The Cumberland Post

The Cumberland Post
My Backyard, Six Miles from the Cumberland River

Monday, May 28, 2012

Remembering Those Who Serve

For most of us these days, Memorial Day is a holiday for family and friends together for food and fellowship. Sometimes as we enjoy the cookouts and the fun, we forget what the day is all about.

Memorial Day is a day set aside to remember those who died while serving in our armed forces.

It's also a time for remembering heroes. For the last two years on Memorial Day I posted the same essay, one which honors America's most decorated soldier in World War II, Texas born Audie Murphy.

But I think others should be remembered on this day too. Not only the recognized heroes and those who died. But the ordinary service men and women who've done and still do their jobs without much recognition. In a way, they're heroes too. They're the seamen, the petty officers, the privates, the corporals, the sergeants, the warrant officers, the airmen, and senior airmen. They've carried the water, cooked the meals, drove the trucks, typed the letters, repaired the machinery, sent the messages, pumped the fuel, and kept the whole operation that provides our defense functioning smoothly.

This is my grandson, Erich, who's in the Navy. He's one of those ordinary heroes I'm talking about. There are thousands and thousands of others like him.

When I was an adolescent, I remember becoming aware of the various branches of service, the Army, the Navy, the Coast Guard, the Air Force, and the Marines, and what their roles are in protecting our country. I remember seeing those movies during the late '40s and early '50s that featured a story about a particular service. One important facet of all those movies was the prominent use of the song that we associate with that service. Sometimes the song would be used throughout the movie. In other movies, the song would provide background at the climactic moment. Always, those songs evoked a sense of pride in our country and our people.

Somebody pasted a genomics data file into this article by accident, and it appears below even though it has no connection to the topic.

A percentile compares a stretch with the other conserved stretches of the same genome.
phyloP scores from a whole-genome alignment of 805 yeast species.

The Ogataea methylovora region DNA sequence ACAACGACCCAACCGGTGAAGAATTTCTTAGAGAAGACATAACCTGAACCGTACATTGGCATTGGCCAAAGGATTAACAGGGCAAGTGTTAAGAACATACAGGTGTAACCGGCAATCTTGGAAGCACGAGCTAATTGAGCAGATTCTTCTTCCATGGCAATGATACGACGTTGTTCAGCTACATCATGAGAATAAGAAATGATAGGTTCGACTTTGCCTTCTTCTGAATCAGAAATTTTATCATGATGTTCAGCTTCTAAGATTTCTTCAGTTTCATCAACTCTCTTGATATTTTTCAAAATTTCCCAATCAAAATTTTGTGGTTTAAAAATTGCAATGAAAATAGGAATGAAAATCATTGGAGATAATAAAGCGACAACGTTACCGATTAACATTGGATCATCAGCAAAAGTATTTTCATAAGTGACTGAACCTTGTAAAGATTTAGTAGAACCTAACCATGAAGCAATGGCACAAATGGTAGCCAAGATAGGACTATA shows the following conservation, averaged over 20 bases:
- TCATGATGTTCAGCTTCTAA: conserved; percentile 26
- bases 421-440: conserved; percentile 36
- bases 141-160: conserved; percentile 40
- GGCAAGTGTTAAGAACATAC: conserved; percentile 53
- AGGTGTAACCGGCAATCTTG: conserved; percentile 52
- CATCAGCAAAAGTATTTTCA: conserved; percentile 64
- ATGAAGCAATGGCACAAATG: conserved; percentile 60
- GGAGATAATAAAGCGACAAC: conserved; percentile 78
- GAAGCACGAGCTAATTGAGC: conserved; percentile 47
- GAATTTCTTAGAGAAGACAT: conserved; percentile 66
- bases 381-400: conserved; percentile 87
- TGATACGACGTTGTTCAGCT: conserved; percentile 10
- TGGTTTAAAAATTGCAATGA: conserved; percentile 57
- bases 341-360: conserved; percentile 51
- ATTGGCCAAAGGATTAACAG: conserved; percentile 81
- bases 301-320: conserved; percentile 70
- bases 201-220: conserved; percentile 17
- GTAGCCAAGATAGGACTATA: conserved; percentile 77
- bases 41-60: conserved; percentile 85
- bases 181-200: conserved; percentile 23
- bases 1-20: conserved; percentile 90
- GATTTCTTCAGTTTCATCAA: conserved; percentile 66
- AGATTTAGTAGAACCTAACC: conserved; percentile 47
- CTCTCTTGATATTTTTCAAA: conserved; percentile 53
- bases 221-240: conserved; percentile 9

Many people today, especially the elite, think such overt patriotism is out of fashion and only for the uneducated. They think such displays are mawkish and inappropriate because America in their view is not really a special country.

Some even question whether using the word "hero" is appropriate when applied to soldiers who die in service because using the word is supportive of or justifies war.

This is America, so they have a right to think that and to say that. I just hope they don't totally forget that those who serve guarantee them that right. That's why on Memorial Day I like to remember all of those who have served and who still serve today as well as the fallen. And it's also why I still enjoy listening to the "old fashioned" service songs. These songs remind me of all the ordinary Janes and Joes and Erichs who keep us safe. I believe they're heroes too.


  1. What a brilliant video, and what a great post for the day, Dan.

    We remember.

    1. I'm with you on that video, Buck. It's excellent. Sinise is a class act.